William Hill

LAS VEGAS -- Two days after the NFL's conference championship games, Nick Bogdanovich and Adam Pullen are sitting at a desk with four computer screens and a stack of papers in an office 15 minutes southwest of the Las Vegas Strip. As William Hill's U.S. director and assistant director of trading, respectively, they are about to spend nine hours Tuesday on a singular task: setting the lines for Super Bowl LIV's many prop bets, from quarterback passing yards to team touchdowns to the likelihood of a safety. 

The first debate set the tone for the full day: How many San Francisco 49ers players will get a reception on Feb. 2 against the Kansas City Chiefs? 

"This is usually something that's either 6.5 or 7.5," Bogdanovich said, kicking off analysis. "Looking at [the 49ers'] last two playoff games, they've had four and five -- which is so low that it's not even funny. It's insanely low. 

"We'll knock off the people who can make a catch. Emmanuel Sanders, we can count as one. Deebo Samuel can count as two. George Kittle is three. Those three will get one for sure. That brings us to, is Raheem Mostert going to get one? Is Tevin Coleman even going to play? Is Matt Breida going to get one? Kyle Juszczyk can catch the ball. Is he going to get one? Kendrick Bourne? It's scary that it's that low. We got a whole number, so it's either going to be 5.5 or 6.5."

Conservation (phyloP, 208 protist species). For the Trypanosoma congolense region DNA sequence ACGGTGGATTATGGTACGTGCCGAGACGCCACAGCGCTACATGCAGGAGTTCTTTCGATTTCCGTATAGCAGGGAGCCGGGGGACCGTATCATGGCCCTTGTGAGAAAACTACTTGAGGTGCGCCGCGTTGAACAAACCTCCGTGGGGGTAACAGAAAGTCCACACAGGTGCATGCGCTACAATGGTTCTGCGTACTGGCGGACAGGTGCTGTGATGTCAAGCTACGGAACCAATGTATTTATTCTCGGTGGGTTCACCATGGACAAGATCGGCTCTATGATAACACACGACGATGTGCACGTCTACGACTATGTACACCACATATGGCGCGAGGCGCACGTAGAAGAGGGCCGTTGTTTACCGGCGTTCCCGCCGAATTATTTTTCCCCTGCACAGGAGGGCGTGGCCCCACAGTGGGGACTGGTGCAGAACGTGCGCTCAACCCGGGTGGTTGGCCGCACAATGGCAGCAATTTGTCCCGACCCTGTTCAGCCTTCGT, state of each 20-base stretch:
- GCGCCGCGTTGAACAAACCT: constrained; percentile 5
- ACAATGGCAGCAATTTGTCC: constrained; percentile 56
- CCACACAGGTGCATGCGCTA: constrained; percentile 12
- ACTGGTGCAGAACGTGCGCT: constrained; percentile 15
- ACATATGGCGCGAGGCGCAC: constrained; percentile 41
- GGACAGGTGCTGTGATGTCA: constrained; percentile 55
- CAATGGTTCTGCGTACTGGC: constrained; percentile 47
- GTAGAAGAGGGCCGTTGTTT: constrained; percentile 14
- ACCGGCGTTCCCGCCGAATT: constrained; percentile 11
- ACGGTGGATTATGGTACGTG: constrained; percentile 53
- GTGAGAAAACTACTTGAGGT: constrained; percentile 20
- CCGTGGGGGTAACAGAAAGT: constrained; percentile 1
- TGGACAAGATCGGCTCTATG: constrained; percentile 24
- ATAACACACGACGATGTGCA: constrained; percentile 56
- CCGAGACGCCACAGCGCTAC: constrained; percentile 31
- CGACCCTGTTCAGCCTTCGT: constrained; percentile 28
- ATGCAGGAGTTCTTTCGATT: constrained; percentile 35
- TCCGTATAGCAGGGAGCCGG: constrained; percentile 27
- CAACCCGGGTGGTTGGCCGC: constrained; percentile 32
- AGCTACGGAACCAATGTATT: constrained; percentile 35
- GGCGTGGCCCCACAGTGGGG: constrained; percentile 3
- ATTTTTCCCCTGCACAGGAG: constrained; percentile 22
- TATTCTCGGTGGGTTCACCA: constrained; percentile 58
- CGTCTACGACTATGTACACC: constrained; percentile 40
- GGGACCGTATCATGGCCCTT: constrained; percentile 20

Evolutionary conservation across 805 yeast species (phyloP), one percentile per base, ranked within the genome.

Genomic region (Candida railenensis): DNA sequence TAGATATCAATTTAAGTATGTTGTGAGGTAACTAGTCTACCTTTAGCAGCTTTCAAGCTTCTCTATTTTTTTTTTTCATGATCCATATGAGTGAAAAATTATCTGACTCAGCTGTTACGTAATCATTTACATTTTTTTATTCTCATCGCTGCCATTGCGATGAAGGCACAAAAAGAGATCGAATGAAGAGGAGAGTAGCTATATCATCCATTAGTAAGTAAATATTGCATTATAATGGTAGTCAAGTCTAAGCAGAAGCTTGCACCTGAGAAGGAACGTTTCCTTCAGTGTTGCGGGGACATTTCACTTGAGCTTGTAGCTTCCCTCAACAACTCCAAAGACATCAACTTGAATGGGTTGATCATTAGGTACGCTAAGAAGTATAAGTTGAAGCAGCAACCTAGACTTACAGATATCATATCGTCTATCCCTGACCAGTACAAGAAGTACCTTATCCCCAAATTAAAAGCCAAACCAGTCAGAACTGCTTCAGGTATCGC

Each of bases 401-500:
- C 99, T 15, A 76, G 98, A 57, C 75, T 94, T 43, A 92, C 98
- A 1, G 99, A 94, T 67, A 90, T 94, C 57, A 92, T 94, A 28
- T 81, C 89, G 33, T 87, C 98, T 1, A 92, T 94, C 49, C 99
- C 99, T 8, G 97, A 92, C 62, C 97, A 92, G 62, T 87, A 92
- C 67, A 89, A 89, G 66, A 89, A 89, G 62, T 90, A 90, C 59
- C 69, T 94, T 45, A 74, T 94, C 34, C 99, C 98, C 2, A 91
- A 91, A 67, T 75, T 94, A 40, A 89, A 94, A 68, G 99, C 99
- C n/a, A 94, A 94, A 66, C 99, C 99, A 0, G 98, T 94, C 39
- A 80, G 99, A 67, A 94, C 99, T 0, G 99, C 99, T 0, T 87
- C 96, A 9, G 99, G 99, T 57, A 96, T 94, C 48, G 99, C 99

Pullen responded, "Six, yeah. Seven seems like a stretch."

"So what are you thinking ... 5.5 over 50?" Bogdanovich asked. "I mean, six looks like the dead number. Do we want to use 5.5 over with a lot of juice or 6.5 under with a lot of juice? We could go 5.5 and really juice it high because they love betting pluses. The public might take a shot with the plus and I think we'll win it. I think 5.5 over $2.00?"

"Yeah, that's fine," Pullen said. "Because even if you use six, you'll probably get a lot of under money. If you take seven, they beat you. People have that six in their back pocket. They might not win, but it's a big difference."

At that point, the decision was made.

"We're going to use [-5.5] over $2.00, which means the under is +175," Bogdanovich explained, as the conversation wrapped up and the decision came down to financially encouraging people to bet under 5.5 San Francisco players get a catch. "We use the fairest juice in the history of props. There will only be one or two other places that use this fair of 'straddles.'"

And there you have it. The first prop bet for Super Bowl LIV from William Hill US takes about 90 seconds to finalize. All that's left is about 400 more to go through before the full sheet gets finalized Wednesday night. It's a monumental task led by two people inside of a windowless, 13x13 office on the bottom floor of a typical suburban office building that is shared with two investment banks.

The final William Hill US Super Bowl Props Sheet was pushed out Thursday afternoon. It is available for wagers at William Hill Sports Books in Nevada, New Jersey, Indiana, Mississippi, Delaware, Rhode Island, New Mexico and West Virginia as well as on the William Hill Nevada Mobile Sports App and the William Hill New Jersey Mobile Sports App. A similar version will be available in Iowa, as well.

The William Hill US trading room Barrett Sallee / CBS Sports